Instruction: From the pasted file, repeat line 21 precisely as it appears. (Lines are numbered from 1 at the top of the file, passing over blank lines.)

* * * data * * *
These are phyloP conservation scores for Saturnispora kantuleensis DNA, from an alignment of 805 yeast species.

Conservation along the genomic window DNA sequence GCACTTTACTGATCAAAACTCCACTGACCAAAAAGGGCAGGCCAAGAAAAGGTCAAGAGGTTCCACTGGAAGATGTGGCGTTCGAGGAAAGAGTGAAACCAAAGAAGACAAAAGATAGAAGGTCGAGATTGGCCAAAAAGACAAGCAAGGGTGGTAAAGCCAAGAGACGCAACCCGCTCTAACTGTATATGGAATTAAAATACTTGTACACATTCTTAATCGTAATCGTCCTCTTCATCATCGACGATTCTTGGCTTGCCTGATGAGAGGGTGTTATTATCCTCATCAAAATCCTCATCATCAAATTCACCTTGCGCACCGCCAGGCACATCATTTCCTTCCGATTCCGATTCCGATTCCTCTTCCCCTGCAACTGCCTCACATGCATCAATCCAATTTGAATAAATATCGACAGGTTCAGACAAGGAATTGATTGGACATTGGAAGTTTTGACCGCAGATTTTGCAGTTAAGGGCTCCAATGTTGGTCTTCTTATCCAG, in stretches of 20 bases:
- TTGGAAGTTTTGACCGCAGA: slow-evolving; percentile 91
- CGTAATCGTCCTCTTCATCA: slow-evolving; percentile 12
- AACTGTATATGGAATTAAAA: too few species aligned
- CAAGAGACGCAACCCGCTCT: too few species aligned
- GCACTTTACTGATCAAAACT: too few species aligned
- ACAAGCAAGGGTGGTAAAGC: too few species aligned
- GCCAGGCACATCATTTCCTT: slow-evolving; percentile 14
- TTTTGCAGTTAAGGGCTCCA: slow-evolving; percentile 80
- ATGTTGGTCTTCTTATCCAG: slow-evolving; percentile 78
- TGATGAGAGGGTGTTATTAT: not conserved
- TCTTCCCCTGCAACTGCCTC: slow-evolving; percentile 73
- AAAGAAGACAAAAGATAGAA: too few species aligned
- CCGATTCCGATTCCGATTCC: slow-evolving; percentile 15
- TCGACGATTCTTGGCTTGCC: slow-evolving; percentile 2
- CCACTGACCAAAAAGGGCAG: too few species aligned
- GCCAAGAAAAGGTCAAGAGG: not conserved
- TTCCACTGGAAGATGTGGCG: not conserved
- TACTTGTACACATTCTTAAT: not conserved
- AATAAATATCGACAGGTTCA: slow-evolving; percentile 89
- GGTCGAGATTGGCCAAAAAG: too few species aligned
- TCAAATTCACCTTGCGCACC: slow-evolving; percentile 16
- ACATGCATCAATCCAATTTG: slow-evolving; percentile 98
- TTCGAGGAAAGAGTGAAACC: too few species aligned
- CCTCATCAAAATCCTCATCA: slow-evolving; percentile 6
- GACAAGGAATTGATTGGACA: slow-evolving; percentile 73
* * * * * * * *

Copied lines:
- AATAAATATCGACAGGTTCA: slow-evolving; percentile 89